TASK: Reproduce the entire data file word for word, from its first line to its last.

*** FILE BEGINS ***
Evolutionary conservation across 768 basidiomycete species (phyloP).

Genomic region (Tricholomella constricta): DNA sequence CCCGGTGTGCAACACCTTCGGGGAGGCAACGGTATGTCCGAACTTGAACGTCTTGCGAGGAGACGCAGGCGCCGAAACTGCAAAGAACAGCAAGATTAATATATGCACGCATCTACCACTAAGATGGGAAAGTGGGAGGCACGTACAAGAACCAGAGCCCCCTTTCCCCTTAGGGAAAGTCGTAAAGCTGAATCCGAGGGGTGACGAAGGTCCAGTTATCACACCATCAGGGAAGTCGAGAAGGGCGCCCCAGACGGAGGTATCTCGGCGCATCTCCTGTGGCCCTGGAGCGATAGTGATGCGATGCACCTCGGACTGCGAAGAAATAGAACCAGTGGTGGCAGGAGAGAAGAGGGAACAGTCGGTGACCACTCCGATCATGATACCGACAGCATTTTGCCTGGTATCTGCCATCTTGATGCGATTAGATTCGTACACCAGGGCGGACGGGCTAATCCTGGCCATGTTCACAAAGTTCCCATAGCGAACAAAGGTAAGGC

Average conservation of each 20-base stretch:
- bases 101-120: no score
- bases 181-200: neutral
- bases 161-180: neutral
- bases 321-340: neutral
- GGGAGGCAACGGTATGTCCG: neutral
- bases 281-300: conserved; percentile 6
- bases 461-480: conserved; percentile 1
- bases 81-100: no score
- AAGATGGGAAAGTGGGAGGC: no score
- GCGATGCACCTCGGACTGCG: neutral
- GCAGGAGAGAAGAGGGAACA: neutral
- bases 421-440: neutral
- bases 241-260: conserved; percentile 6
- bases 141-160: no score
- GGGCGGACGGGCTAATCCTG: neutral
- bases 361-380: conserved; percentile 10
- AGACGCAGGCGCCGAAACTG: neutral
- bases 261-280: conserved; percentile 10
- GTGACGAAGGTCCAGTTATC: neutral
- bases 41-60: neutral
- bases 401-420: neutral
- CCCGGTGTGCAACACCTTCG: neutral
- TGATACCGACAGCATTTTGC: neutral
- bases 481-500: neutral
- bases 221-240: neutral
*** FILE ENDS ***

Evolutionary conservation across 768 basidiomycete species (phyloP).

Genomic region (Tricholomella constricta): DNA sequence CCCGGTGTGCAACACCTTCGGGGAGGCAACGGTATGTCCGAACTTGAACGTCTTGCGAGGAGACGCAGGCGCCGAAACTGCAAAGAACAGCAAGATTAATATATGCACGCATCTACCACTAAGATGGGAAAGTGGGAGGCACGTACAAGAACCAGAGCCCCCTTTCCCCTTAGGGAAAGTCGTAAAGCTGAATCCGAGGGGTGACGAAGGTCCAGTTATCACACCATCAGGGAAGTCGAGAAGGGCGCCCCAGACGGAGGTATCTCGGCGCATCTCCTGTGGCCCTGGAGCGATAGTGATGCGATGCACCTCGGACTGCGAAGAAATAGAACCAGTGGTGGCAGGAGAGAAGAGGGAACAGTCGGTGACCACTCCGATCATGATACCGACAGCATTTTGCCTGGTATCTGCCATCTTGATGCGATTAGATTCGTACACCAGGGCGGACGGGCTAATCCTGGCCATGTTCACAAAGTTCCCATAGCGAACAAAGGTAAGGC

Average conservation of each 20-base stretch:
- bases 101-120: no score
- bases 181-200: neutral
- bases 161-180: neutral
- bases 321-340: neutral
- GGGAGGCAACGGTATGTCCG: neutral
- bases 281-300: conserved; percentile 6
- bases 461-480: conserved; percentile 1
- bases 81-100: no score
- AAGATGGGAAAGTGGGAGGC: no score
- GCGATGCACCTCGGACTGCG: neutral
- GCAGGAGAGAAGAGGGAACA: neutral
- bases 421-440: neutral
- bases 241-260: conserved; percentile 6
- bases 141-160: no score
- GGGCGGACGGGCTAATCCTG: neutral
- bases 361-380: conserved; percentile 10
- AGACGCAGGCGCCGAAACTG: neutral
- bases 261-280: conserved; percentile 10
- GTGACGAAGGTCCAGTTATC: neutral
- bases 41-60: neutral
- bases 401-420: neutral
- CCCGGTGTGCAACACCTTCG: neutral
- TGATACCGACAGCATTTTGC: neutral
- bases 481-500: neutral
- bases 221-240: neutral